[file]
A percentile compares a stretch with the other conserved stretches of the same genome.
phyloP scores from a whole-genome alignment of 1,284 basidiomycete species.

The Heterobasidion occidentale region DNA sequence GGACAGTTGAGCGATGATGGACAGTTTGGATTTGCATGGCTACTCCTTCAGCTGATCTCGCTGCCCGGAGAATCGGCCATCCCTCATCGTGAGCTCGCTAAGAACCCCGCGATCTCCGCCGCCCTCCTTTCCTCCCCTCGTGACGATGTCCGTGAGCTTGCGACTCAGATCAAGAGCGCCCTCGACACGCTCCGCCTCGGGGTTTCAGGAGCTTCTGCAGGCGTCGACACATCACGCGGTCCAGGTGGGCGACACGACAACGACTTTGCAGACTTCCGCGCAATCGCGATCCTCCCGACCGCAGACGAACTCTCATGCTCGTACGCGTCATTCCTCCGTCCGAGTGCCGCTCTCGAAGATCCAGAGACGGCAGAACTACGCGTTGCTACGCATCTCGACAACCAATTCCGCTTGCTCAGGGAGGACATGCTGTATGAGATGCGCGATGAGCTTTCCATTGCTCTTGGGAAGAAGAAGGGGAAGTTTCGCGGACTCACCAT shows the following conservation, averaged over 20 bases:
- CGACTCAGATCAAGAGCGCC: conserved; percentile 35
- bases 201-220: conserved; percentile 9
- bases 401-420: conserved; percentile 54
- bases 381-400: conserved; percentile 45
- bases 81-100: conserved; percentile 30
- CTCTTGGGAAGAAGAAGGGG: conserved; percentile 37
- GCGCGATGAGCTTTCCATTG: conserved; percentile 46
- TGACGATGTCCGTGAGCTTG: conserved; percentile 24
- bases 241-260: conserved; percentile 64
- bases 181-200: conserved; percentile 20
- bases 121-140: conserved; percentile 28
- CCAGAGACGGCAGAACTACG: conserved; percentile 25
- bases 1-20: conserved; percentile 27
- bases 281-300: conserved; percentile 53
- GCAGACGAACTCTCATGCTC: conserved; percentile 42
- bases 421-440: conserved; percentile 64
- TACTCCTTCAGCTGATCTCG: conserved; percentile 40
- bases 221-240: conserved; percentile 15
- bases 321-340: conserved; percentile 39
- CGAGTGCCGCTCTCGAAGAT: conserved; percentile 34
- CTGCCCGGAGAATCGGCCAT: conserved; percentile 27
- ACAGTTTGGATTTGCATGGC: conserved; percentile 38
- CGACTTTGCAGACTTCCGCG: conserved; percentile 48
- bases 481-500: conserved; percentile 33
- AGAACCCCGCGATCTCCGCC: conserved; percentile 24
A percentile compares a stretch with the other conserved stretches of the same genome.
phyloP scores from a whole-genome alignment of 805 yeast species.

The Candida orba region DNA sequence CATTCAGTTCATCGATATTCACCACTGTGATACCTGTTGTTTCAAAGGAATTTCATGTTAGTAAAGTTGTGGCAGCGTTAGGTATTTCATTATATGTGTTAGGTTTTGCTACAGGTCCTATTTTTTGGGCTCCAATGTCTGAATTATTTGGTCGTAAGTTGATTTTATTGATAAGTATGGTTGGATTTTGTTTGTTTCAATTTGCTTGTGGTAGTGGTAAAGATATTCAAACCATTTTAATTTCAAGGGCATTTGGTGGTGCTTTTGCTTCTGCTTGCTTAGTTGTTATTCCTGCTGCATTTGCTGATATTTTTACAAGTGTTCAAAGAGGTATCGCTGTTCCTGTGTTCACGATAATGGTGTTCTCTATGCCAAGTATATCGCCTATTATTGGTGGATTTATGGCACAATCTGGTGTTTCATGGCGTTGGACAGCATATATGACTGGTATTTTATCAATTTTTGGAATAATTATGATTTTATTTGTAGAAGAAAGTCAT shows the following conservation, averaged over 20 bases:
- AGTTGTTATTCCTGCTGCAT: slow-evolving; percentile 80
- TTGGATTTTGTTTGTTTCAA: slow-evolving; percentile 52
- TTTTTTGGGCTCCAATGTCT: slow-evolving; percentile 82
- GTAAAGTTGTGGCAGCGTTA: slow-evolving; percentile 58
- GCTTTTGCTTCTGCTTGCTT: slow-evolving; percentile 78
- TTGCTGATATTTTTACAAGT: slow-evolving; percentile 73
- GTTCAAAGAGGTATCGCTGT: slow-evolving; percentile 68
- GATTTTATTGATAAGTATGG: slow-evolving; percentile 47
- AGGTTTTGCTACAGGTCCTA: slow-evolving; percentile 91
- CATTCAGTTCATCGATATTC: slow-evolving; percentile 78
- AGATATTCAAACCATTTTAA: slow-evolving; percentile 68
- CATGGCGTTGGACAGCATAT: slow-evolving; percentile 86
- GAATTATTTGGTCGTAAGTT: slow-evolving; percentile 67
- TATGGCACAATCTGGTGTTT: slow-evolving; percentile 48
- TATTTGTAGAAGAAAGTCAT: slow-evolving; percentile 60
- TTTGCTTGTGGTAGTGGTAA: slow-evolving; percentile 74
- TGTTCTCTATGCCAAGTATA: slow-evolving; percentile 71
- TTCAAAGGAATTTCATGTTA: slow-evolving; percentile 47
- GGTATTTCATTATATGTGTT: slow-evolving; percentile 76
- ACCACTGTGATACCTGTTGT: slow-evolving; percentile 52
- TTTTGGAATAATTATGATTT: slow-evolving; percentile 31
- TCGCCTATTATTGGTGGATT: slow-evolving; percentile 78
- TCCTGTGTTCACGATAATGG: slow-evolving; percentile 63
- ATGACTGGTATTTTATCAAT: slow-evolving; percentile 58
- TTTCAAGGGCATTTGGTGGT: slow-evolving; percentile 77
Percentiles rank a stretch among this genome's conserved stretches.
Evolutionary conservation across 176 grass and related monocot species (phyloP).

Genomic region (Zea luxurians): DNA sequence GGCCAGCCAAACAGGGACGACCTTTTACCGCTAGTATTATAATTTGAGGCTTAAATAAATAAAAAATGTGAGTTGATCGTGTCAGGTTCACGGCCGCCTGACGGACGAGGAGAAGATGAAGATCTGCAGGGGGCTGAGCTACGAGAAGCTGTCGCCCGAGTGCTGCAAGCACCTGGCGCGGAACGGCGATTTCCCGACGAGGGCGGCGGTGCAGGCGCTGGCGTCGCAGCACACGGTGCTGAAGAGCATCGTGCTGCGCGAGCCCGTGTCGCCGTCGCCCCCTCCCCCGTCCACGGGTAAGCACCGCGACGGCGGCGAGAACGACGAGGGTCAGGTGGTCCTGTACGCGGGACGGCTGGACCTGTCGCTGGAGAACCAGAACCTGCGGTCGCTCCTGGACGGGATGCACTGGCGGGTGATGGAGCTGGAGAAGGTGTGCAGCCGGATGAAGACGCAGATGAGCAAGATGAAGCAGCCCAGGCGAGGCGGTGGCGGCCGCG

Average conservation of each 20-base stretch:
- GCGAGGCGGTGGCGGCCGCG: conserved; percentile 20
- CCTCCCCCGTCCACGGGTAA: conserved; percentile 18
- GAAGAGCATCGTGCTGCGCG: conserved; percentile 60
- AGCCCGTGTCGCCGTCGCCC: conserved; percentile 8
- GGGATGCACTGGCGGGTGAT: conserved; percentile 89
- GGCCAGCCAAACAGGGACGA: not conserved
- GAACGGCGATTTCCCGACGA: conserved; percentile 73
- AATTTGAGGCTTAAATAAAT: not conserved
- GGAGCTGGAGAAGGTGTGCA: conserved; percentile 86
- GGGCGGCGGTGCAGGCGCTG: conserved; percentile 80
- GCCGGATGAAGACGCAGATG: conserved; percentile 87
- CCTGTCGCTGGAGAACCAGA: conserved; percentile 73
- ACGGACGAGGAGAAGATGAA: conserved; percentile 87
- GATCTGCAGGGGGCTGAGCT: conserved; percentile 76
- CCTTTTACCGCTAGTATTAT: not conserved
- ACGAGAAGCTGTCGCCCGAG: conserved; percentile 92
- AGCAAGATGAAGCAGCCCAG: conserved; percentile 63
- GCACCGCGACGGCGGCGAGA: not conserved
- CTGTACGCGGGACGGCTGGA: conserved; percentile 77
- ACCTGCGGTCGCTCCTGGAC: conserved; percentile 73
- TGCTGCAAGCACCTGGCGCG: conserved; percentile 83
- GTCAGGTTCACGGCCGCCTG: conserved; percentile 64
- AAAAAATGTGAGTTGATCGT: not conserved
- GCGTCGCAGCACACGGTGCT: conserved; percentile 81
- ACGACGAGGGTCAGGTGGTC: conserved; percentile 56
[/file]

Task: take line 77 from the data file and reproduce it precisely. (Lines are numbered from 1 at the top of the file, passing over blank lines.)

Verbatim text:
- AGCAAGATGAAGCAGCCCAG: conserved; percentile 63